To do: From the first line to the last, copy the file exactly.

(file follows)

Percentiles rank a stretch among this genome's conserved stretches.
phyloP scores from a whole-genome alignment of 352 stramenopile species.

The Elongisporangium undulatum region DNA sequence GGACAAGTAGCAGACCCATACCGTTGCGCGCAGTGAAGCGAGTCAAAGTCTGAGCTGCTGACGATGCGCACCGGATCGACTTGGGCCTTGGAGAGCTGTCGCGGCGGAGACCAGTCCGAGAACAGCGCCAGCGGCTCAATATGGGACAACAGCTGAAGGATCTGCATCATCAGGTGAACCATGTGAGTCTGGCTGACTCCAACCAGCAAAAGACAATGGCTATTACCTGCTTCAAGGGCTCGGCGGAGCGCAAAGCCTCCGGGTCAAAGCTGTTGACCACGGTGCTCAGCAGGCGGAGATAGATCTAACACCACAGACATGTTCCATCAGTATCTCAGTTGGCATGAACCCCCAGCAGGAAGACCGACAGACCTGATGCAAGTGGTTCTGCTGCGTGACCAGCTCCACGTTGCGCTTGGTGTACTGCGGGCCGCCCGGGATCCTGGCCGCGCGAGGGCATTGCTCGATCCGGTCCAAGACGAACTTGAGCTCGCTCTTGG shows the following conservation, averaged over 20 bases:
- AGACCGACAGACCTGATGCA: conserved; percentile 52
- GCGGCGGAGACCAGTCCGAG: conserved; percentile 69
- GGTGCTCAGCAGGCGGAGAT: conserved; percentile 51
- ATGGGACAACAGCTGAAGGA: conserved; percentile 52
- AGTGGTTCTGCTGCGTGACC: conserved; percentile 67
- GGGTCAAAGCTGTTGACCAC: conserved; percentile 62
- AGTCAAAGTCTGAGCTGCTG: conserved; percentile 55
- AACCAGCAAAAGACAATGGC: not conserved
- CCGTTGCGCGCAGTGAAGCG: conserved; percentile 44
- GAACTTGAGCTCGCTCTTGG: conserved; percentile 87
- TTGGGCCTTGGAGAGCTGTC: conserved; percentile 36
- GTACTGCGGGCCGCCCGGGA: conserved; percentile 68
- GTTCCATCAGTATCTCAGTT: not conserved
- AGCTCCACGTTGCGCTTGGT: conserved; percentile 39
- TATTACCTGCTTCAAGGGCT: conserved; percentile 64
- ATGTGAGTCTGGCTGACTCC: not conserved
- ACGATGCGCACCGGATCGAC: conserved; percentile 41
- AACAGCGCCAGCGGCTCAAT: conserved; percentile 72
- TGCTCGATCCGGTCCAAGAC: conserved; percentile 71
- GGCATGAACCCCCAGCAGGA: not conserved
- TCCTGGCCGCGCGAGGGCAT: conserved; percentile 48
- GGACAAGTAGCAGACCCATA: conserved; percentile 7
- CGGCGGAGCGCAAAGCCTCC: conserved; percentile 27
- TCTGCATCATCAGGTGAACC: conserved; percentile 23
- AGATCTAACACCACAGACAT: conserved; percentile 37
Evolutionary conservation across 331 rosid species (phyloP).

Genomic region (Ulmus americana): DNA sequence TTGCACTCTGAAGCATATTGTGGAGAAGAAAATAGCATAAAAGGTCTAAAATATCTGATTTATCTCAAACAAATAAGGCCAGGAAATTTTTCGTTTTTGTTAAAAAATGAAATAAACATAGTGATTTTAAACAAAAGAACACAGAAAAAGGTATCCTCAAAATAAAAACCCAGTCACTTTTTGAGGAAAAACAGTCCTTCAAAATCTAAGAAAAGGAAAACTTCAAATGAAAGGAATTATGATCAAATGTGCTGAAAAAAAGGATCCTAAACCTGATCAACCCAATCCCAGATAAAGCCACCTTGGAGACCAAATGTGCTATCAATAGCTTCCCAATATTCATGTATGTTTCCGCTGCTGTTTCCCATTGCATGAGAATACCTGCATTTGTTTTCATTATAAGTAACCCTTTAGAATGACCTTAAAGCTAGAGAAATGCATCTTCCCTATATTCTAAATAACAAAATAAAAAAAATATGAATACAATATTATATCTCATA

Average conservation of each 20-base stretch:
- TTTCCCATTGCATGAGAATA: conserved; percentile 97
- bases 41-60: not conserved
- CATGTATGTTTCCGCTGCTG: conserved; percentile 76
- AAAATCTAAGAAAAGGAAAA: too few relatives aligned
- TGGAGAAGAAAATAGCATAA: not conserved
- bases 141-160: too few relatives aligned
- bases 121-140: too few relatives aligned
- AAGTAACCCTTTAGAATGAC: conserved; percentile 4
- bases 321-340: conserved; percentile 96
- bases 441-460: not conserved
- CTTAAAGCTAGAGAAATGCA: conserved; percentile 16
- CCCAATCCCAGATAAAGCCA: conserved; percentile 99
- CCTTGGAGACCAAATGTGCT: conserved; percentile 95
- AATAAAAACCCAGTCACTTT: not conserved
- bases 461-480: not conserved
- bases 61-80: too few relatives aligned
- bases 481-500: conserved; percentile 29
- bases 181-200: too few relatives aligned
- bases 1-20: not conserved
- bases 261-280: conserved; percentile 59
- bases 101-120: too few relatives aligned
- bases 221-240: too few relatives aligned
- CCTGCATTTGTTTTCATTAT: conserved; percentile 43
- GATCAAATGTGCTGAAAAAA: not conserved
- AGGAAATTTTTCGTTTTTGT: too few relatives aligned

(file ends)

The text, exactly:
Percentiles rank a stretch among this genome's conserved stretches.
phyloP scores from a whole-genome alignment of 352 stramenopile species.

The Elongisporangium undulatum region DNA sequence GGACAAGTAGCAGACCCATACCGTTGCGCGCAGTGAAGCGAGTCAAAGTCTGAGCTGCTGACGATGCGCACCGGATCGACTTGGGCCTTGGAGAGCTGTCGCGGCGGAGACCAGTCCGAGAACAGCGCCAGCGGCTCAATATGGGACAACAGCTGAAGGATCTGCATCATCAGGTGAACCATGTGAGTCTGGCTGACTCCAACCAGCAAAAGACAATGGCTATTACCTGCTTCAAGGGCTCGGCGGAGCGCAAAGCCTCCGGGTCAAAGCTGTTGACCACGGTGCTCAGCAGGCGGAGATAGATCTAACACCACAGACATGTTCCATCAGTATCTCAGTTGGCATGAACCCCCAGCAGGAAGACCGACAGACCTGATGCAAGTGGTTCTGCTGCGTGACCAGCTCCACGTTGCGCTTGGTGTACTGCGGGCCGCCCGGGATCCTGGCCGCGCGAGGGCATTGCTCGATCCGGTCCAAGACGAACTTGAGCTCGCTCTTGG shows the following conservation, averaged over 20 bases:
- AGACCGACAGACCTGATGCA: conserved; percentile 52
- GCGGCGGAGACCAGTCCGAG: conserved; percentile 69
- GGTGCTCAGCAGGCGGAGAT: conserved; percentile 51
- ATGGGACAACAGCTGAAGGA: conserved; percentile 52
- AGTGGTTCTGCTGCGTGACC: conserved; percentile 67
- GGGTCAAAGCTGTTGACCAC: conserved; percentile 62
- AGTCAAAGTCTGAGCTGCTG: conserved; percentile 55
- AACCAGCAAAAGACAATGGC: not conserved
- CCGTTGCGCGCAGTGAAGCG: conserved; percentile 44
- GAACTTGAGCTCGCTCTTGG: conserved; percentile 87
- TTGGGCCTTGGAGAGCTGTC: conserved; percentile 36
- GTACTGCGGGCCGCCCGGGA: conserved; percentile 68
- GTTCCATCAGTATCTCAGTT: not conserved
- AGCTCCACGTTGCGCTTGGT: conserved; percentile 39
- TATTACCTGCTTCAAGGGCT: conserved; percentile 64
- ATGTGAGTCTGGCTGACTCC: not conserved
- ACGATGCGCACCGGATCGAC: conserved; percentile 41
- AACAGCGCCAGCGGCTCAAT: conserved; percentile 72
- TGCTCGATCCGGTCCAAGAC: conserved; percentile 71
- GGCATGAACCCCCAGCAGGA: not conserved
- TCCTGGCCGCGCGAGGGCAT: conserved; percentile 48
- GGACAAGTAGCAGACCCATA: conserved; percentile 7
- CGGCGGAGCGCAAAGCCTCC: conserved; percentile 27
- TCTGCATCATCAGGTGAACC: conserved; percentile 23
- AGATCTAACACCACAGACAT: conserved; percentile 37
Evolutionary conservation across 331 rosid species (phyloP).

Genomic region (Ulmus americana): DNA sequence TTGCACTCTGAAGCATATTGTGGAGAAGAAAATAGCATAAAAGGTCTAAAATATCTGATTTATCTCAAACAAATAAGGCCAGGAAATTTTTCGTTTTTGTTAAAAAATGAAATAAACATAGTGATTTTAAACAAAAGAACACAGAAAAAGGTATCCTCAAAATAAAAACCCAGTCACTTTTTGAGGAAAAACAGTCCTTCAAAATCTAAGAAAAGGAAAACTTCAAATGAAAGGAATTATGATCAAATGTGCTGAAAAAAAGGATCCTAAACCTGATCAACCCAATCCCAGATAAAGCCACCTTGGAGACCAAATGTGCTATCAATAGCTTCCCAATATTCATGTATGTTTCCGCTGCTGTTTCCCATTGCATGAGAATACCTGCATTTGTTTTCATTATAAGTAACCCTTTAGAATGACCTTAAAGCTAGAGAAATGCATCTTCCCTATATTCTAAATAACAAAATAAAAAAAATATGAATACAATATTATATCTCATA

Average conservation of each 20-base stretch:
- TTTCCCATTGCATGAGAATA: conserved; percentile 97
- bases 41-60: not conserved
- CATGTATGTTTCCGCTGCTG: conserved; percentile 76
- AAAATCTAAGAAAAGGAAAA: too few relatives aligned
- TGGAGAAGAAAATAGCATAA: not conserved
- bases 141-160: too few relatives aligned
- bases 121-140: too few relatives aligned
- AAGTAACCCTTTAGAATGAC: conserved; percentile 4
- bases 321-340: conserved; percentile 96
- bases 441-460: not conserved
- CTTAAAGCTAGAGAAATGCA: conserved; percentile 16
- CCCAATCCCAGATAAAGCCA: conserved; percentile 99
- CCTTGGAGACCAAATGTGCT: conserved; percentile 95
- AATAAAAACCCAGTCACTTT: not conserved
- bases 461-480: not conserved
- bases 61-80: too few relatives aligned
- bases 481-500: conserved; percentile 29
- bases 181-200: too few relatives aligned
- bases 1-20: not conserved
- bases 261-280: conserved; percentile 59
- bases 101-120: too few relatives aligned
- bases 221-240: too few relatives aligned
- CCTGCATTTGTTTTCATTAT: conserved; percentile 43
- GATCAAATGTGCTGAAAAAA: not conserved
- AGGAAATTTTTCGTTTTTGT: too few relatives aligned